"A more strategic, long-term approach to infrastructure delivery will maximise economic activity, workforce participation and the value of human capital in our cities.

"As the report notes: 'Major transport infrastructure can play a critical role in shaping the growth of cities, and if properly planned, can direct future housing and employment growth to areas that improve productivity and equality of access to jobs and services.'

"A concerted policy focus is needed to ensure affordable housing is located within fast-growing population centres and is efficiently connected to the economic intensity of our city centres.

"Land use planning, including that for housing, should be done in partnership with infrastructure planning and economic development policies.

"Coordinating land and housing supply, along with the provision of appropriate infrastructure that allows better access to employment opportunities and minimises commute times, would significantly lift national productivity.

"Growth projections make this task an urgent one, with the impetus on governments to press ahead with the task of infrastructure delivery," Mr Proud said.

SOAC report reiterates the critical Importance of Australia's cities: UDIA

The Urban Development Institute of Australia (UDIA) said the 2014-15 State of Australian Cities Report outlines the critical role of cities in driving the Australian economy, and ensuring Australia's high quality of life.

UDIA National President Cameron Shephard said that creating economically productive and liveable cities would be essential for ensuring Australia's future prosperity.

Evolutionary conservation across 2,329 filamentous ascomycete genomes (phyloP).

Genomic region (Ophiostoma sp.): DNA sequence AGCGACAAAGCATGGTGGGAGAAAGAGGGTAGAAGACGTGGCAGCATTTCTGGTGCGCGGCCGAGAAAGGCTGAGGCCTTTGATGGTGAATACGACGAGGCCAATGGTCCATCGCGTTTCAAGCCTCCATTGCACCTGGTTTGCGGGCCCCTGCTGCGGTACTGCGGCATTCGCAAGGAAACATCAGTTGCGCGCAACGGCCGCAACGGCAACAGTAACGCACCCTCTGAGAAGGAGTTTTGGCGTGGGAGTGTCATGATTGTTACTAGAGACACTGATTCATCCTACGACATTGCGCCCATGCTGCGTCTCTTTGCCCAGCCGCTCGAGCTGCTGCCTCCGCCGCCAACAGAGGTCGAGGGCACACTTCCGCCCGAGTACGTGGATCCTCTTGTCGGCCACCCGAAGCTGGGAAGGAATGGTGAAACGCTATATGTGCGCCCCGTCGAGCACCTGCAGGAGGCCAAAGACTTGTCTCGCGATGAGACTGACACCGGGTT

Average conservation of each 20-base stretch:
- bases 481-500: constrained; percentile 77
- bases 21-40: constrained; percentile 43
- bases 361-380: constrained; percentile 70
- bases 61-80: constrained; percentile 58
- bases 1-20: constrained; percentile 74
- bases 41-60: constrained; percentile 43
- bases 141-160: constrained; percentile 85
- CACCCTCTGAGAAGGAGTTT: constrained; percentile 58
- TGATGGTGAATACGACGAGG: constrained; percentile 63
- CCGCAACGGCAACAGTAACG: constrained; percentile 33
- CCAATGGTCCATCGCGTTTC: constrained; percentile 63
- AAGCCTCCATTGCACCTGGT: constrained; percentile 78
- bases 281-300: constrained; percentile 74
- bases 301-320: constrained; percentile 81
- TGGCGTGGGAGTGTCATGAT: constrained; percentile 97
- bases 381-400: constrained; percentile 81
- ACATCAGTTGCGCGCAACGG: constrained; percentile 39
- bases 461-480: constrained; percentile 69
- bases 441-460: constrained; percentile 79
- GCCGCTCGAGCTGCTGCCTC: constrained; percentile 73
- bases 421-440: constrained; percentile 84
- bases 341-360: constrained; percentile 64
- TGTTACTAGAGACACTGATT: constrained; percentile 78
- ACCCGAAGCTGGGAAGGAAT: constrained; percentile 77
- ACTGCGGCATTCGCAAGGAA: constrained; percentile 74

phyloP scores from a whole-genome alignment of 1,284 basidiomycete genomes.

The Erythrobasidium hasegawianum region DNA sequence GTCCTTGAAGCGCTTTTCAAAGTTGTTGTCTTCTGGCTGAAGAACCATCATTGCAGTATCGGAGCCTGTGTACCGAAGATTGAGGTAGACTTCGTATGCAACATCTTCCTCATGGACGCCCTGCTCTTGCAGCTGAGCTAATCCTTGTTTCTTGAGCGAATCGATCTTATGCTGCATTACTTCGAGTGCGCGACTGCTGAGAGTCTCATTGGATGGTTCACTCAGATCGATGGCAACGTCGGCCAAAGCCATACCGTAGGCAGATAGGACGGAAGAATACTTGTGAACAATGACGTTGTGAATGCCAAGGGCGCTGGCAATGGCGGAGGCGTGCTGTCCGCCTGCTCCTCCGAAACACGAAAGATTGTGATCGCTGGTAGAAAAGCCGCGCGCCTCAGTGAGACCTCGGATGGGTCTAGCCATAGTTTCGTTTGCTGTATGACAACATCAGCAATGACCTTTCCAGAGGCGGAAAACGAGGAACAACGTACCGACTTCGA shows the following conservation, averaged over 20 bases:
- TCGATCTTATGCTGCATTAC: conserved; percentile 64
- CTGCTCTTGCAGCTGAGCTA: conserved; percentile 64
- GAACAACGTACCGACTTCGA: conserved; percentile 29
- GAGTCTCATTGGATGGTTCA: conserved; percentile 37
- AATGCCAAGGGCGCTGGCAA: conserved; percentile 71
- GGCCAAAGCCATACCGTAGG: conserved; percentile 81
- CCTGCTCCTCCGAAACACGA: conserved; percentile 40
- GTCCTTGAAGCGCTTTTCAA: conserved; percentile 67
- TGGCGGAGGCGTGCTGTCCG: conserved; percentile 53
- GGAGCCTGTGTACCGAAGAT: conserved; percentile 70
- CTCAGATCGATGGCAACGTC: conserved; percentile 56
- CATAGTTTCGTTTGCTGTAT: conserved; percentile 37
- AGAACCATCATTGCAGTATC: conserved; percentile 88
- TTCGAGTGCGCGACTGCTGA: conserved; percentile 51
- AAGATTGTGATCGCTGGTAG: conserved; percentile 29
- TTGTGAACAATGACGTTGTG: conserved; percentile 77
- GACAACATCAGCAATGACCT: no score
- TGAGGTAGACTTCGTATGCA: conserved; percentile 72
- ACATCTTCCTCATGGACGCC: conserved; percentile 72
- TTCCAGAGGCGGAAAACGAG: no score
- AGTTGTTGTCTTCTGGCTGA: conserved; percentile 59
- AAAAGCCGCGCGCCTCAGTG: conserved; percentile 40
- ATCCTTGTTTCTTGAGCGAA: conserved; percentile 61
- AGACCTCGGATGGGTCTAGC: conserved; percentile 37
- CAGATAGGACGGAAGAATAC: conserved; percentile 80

"Cities are the engine rooms of the Australian economy. They are the drivers of national productivity, are home to most of Australia's jobs, and generate the majority of Australia's economic output," he said.

"Given the growing economic challenges facing Australia, it will be essential for governments to do what they can to ensure that Australia's cities are attractive and competitive places to live, work, and do business."

The report notes that in addition to a strong economy, cities are also essential to the standard of living and quality of life of most Australians, with over 75 per cent of the country's population residing in the country's 20 largest cities.

"Unfortunately, as many Australians would have experienced first-hand, investment in key city infrastructure has struggled to keep up with growth in recent years, creating congestion and resulting in inadequate access to services, housing, and other opportunities," Mr Shephard said.

"Together with burdensome red tape and inefficient and dysfunctional planning systems, the productivity and quality of life in our cities is being put at risk.

"The 2014-15 State of Australian Cities report makes a valuable contribution by bringing cities back into the policy spotlight, and highlighting to governments where our cities can be improved to secure Australia's economic prosperity, and the quality of life for most Australians."

The State of Australian Cities 2014-15 report is available from <>.

The Progress in Australian Regions: State of Regional Australia 2015 report is available from <>.